House Finance Chair Neal Kurk, a Weare Republican, says he’s concerned the Senate plan rolls $34 million dollars in expected surplus from the current budget into the next one.
As new contenders join the 2016 presidential race, the flood of stump speeches and political spin can be overwhelming. On today’s show we’ll talk to a comedy writer who has mastered the art of translating deliberately deceptive double-speak: from politics, to real-estate, to food.
Plus, we’ll hear about a class action lawsuit against blue moon, charging that the self-described “artfully crafted” brew is not really a craft beer.
If you’re hoping to follow the money in the 2016 presidential primary race, you’ve got a tough task. The fundraising tools available to candidates and their supporters are perhaps more complicated now than in any previous campaign. You've got your political actions committees (or PACs), your super PACs, your exploratory committees, your run-of-the-mill candidate committees, and countless other groups throwing their 2 (billion) cents into the 2016 presidential race.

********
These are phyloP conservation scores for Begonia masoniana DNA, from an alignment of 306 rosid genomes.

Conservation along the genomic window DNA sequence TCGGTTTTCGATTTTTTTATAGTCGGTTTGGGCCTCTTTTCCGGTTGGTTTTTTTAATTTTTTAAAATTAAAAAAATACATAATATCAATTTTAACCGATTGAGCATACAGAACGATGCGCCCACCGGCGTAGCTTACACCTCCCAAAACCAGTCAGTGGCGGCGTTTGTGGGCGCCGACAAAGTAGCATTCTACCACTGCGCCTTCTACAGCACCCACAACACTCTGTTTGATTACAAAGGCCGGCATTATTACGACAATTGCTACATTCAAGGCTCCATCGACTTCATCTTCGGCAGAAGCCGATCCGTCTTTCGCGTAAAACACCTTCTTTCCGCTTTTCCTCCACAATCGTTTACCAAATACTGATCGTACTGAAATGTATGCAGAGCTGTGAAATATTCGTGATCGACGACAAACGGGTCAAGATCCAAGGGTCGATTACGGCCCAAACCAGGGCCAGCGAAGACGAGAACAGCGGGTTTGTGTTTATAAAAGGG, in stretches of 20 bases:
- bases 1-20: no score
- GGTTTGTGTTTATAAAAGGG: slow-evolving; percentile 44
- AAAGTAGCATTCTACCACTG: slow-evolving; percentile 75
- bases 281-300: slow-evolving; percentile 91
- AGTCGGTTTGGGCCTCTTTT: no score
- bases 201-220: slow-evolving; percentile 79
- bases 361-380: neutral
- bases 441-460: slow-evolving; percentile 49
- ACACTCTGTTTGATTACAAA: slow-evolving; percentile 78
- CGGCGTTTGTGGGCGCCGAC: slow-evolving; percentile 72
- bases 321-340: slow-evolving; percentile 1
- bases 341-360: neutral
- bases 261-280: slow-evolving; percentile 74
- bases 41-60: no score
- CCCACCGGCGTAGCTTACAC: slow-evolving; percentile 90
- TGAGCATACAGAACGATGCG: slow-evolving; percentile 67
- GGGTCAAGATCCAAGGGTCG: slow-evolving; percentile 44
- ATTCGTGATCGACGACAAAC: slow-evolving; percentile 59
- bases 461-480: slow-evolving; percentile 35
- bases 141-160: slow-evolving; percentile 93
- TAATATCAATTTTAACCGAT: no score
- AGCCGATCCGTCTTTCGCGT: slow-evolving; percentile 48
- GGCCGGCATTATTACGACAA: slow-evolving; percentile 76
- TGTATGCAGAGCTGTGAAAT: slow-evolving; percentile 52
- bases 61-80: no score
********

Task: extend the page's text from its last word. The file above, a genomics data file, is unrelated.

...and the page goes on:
We check in with Political Junkie Ken Rudin about some of the top stories in politics this month: After a caustic debate pitting Rand Paul against his fellow Senate Republicans, key provisions of the Patriot Act expire. On the primary front, Democrat Martin O’Malley and Republican Lindsey Graham declare their candidacies. And, as ISIS advances in Iraq Presidential hopefuls re-hash the Iraq war debate.
As presidential candidates visit the early caucus and primary states of Iowa and New Hampshire, they're hearing about heroin and meth. Drug overdoses now kill more Americans than traffic accidents. And, in many places, there's a growing acceptance that this isn't just a problem for other people.
New Hampshire is in the throes of a crisis. Last year more than 300 people in the small state died of drug overdoses. Mostly opiods like oxycontin and heroin.
With thousands of empty luxury apartments in china’s new cities, desperate measures are being taken to lure buyers. On today’s show we’ll explore the booming business of renting foreigners as props to give these ghostly city centers an air of international glamor.